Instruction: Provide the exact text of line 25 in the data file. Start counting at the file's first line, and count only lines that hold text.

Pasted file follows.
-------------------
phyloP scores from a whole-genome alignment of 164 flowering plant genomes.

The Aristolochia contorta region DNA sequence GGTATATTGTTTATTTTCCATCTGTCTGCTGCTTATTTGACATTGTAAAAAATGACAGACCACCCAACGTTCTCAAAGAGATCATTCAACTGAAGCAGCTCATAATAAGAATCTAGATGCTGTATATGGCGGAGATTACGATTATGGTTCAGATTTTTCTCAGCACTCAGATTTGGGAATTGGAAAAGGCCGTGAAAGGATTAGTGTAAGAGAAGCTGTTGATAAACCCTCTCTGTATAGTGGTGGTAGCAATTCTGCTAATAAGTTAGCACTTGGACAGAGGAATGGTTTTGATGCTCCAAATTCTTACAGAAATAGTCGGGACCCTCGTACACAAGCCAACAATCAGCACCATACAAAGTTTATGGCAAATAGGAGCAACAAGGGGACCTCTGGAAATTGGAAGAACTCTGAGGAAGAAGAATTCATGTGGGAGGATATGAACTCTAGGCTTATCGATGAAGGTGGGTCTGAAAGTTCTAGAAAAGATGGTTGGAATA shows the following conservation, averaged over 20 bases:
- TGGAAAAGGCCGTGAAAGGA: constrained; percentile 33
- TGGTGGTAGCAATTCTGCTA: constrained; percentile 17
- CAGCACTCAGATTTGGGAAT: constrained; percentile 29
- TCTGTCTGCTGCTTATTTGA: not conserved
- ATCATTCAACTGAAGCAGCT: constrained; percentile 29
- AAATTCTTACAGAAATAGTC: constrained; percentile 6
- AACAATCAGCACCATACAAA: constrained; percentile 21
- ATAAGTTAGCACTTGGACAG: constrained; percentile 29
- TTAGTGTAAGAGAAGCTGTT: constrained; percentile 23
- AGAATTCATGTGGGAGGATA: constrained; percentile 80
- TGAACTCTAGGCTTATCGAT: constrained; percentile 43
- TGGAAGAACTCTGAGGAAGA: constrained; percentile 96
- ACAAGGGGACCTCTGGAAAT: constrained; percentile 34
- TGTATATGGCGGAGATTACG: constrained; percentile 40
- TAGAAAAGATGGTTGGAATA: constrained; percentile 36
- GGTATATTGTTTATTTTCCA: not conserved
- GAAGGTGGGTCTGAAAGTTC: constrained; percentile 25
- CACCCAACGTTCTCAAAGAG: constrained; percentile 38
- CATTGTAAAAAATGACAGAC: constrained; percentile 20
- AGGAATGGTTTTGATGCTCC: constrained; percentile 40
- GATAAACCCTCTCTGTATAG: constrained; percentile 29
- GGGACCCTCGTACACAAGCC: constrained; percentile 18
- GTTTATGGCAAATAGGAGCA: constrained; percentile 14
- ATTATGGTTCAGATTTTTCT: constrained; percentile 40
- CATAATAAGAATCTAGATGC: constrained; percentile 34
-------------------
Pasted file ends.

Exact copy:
- GTTTATGGCAAATAGGAGCA: constrained; percentile 14